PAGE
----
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photo of Katarina Smiljanec finishingThe CRR Delaware Marathon Relay team roster changed from last year. Due to a schedule conflict, CRR Bill Farquhar was not able to run, and CRR Mark Deshon had gone into “relay retirement.” So, team captain CRR Bill Rose injected some “younger blood” into the team, recruiting newbies CRR Luke Nigro and CRR Katarina Smiljanec to join him and CRR Bruce Weber. This strategy paid off smashingly on April 28 in Wilmington, as the team turned in a stellar 2:49:23, winning the team competition by a mile (actually by more than three miles) and defending CRR’s relay championship from last year.

photo of Andrew WeberIn the Delaware Half-Marathon, though 39-year-old CRR Andrew Weber (no relation to Bruce Weber other than serious speed) was not able to repeat his championship performance of last year, he ran a faster time by 23 seconds and finished second overall (out of 785 finishers) in the Delaware Half-Marathon, in a time of 1:22:11. CRR Kevin McCooey ran a 2:05:11.

photo of 2019 CRR marathon relay team

2019 relay team—Bruce Weber, Luke Nigro, Katarina Smiljanec, and team captain Bill Rose

The brand new marathon course took advantage of the Jack A. Markell Trail. A bicycle rider accompanied the lead relay runner, and the CRR team led the entire way. Legs were not exactly equal, unlike previous years’ four-lap course, and the 1-2 exchange ended up being 0.3 mile farther than the course map indicated.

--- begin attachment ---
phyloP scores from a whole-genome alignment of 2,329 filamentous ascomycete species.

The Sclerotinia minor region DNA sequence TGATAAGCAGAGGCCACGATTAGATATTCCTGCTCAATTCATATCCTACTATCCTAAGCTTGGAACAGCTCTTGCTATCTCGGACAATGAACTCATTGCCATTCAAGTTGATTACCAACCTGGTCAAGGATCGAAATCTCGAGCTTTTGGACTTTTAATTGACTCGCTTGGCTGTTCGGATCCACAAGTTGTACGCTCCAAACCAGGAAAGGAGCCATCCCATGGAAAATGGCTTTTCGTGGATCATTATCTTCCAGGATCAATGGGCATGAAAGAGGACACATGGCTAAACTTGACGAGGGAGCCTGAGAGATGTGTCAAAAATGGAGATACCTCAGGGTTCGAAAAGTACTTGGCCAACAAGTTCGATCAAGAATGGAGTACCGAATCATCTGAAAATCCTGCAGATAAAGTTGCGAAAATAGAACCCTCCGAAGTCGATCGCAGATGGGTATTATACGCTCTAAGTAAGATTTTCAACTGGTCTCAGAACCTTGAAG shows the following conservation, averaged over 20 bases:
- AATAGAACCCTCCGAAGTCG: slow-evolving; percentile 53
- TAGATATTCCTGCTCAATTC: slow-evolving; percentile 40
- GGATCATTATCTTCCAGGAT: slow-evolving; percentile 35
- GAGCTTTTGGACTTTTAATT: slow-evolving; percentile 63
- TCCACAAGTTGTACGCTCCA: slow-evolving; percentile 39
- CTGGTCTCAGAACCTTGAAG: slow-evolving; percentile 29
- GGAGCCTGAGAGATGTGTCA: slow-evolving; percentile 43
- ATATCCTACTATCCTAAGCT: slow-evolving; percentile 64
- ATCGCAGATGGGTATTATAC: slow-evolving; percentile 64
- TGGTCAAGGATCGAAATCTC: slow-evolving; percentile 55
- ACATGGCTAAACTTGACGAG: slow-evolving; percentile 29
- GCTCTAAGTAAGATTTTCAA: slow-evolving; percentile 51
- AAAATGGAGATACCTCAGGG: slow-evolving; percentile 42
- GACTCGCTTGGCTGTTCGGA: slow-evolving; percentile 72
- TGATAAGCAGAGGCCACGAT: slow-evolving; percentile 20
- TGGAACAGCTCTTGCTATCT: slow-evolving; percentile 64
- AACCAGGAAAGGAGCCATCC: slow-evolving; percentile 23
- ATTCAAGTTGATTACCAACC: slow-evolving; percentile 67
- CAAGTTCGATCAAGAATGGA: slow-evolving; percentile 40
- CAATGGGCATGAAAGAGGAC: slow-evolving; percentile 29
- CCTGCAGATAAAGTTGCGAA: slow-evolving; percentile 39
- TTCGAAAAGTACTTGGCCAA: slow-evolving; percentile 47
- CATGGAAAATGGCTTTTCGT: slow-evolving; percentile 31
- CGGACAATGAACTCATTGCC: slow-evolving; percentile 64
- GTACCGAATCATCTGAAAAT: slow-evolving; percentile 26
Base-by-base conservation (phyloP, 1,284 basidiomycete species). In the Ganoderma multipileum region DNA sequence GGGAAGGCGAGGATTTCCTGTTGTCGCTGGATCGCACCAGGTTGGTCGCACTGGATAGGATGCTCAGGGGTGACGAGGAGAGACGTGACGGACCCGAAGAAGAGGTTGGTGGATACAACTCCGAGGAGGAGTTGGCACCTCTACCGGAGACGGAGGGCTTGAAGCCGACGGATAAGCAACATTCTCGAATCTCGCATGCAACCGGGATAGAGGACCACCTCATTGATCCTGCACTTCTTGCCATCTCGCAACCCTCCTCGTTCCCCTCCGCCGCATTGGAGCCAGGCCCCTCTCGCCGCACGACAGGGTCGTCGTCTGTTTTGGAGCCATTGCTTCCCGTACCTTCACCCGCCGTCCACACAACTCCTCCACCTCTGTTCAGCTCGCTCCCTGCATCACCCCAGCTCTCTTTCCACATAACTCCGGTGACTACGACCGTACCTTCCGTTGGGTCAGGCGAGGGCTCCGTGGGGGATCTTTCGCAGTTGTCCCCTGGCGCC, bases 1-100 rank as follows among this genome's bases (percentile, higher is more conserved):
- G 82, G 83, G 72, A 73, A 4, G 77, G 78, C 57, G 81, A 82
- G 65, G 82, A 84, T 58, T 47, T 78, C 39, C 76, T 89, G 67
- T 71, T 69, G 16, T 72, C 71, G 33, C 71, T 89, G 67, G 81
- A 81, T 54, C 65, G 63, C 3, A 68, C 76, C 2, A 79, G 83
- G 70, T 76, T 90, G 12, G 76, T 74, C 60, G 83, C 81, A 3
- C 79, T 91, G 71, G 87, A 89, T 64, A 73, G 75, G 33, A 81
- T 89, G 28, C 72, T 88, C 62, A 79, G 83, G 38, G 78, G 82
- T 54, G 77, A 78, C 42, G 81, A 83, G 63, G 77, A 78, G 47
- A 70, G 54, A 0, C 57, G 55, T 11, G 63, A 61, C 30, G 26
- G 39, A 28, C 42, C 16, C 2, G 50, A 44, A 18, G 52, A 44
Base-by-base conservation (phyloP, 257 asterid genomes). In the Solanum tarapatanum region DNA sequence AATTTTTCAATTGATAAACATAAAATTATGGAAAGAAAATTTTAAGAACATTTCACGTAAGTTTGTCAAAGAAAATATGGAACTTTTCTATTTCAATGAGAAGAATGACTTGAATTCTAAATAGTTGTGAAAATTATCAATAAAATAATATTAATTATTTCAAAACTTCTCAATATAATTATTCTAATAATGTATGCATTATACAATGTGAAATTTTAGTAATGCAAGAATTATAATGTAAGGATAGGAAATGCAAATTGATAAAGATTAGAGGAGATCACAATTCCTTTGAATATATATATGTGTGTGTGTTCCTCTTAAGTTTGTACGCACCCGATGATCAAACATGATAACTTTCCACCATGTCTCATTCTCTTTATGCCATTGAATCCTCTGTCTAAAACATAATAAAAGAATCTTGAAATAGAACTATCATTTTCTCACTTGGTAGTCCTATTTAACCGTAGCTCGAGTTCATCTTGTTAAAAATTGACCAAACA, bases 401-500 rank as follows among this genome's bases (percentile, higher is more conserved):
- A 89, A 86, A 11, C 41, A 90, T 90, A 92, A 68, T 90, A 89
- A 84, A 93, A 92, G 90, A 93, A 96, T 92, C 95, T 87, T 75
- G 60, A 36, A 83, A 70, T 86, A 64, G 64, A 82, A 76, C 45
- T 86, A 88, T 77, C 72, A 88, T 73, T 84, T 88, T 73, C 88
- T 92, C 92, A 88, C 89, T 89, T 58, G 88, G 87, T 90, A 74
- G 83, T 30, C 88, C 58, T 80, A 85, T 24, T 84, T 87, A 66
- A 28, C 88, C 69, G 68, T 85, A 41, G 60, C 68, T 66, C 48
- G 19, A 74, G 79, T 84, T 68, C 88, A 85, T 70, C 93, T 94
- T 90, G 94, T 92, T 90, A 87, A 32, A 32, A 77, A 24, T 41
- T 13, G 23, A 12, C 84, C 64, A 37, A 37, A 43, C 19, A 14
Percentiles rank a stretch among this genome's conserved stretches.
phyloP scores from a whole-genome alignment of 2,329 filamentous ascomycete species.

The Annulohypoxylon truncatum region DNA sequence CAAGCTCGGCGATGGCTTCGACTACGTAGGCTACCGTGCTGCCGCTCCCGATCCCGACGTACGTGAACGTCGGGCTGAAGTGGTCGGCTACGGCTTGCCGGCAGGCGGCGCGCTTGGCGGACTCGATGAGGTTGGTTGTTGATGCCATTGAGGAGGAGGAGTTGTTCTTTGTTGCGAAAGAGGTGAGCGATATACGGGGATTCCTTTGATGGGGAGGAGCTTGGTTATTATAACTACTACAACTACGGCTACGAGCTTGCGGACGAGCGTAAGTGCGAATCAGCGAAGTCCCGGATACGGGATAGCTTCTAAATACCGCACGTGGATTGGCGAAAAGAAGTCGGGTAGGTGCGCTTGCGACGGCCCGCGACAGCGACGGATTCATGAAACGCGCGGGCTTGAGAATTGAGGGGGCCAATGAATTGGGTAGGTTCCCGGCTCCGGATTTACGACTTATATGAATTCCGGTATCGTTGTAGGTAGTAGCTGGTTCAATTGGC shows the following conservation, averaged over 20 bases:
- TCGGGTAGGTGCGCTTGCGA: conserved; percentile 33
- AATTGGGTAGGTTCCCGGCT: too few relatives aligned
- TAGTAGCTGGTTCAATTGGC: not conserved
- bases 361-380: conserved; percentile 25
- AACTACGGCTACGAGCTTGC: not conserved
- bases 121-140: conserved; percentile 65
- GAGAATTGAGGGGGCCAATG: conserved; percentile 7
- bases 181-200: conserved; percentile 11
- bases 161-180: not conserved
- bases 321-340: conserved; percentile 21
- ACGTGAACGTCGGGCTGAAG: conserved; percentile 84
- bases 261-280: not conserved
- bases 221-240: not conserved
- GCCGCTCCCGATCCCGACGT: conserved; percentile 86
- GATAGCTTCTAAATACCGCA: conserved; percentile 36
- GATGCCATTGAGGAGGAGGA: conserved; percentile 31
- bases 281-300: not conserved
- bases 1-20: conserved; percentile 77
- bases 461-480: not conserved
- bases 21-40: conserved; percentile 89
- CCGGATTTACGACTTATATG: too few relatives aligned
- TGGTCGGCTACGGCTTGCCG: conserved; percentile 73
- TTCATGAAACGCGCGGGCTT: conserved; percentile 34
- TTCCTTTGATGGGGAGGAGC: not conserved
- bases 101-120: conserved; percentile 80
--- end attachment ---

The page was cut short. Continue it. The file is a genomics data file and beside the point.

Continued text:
Leg 1 (Rose) was net uphill, leg 2 (Nigro) was net downhill, and legs 3 (Weber) and 4 (Smiljanec) were flat, each with a small rise/fall going past the DuPont Environmental Education Center at the south end of the Wilmington Riverfront. Legs 3 and 4 were scenic but rather lonely for Weber and Smiljanec over much of the route, out and back along the Markell Trail.

Here’s how Rose described the race:

photo of relay team with plaques

CRR relay team with their first-place plaques

By the time I handed off to Luke at about 6.3 miles, there were four (full) marathoner competitors ahead of me. Luke chased down three of them on leg 2, leaving only one runner ahead of Team CRR. Bruce put time between him and all the relay teams and marathoners behind him. Therefore, Bruce was the second runner to arrive at the 19.6-mile point (3-4 exchange), preceded only by the eventual (full) marathon winner, and 2:05 ahead of the next fastest runner.

Kat ran the final 6.6 miles in 40:21, which was 4:37 faster than any other runner on that leg, relay or full! She finished in 2:49:23. Kat’s run was [basically] a solo time trial, since she was out of sight of anyone going her way, ahead or behind. Somehow, the race organizers had not had time or forethought to set up a tape for her to break, so Wayne Kursh asked Kat to re-enact the finish-line crossing, this time breaking a tape.

Split times were as follows: Rose (44:36), Nigro (42:00), Weber (42:26), and Smiljanec (40:21).

The reward for CRR was a nice set of plaques and a free relay-team registration for next year!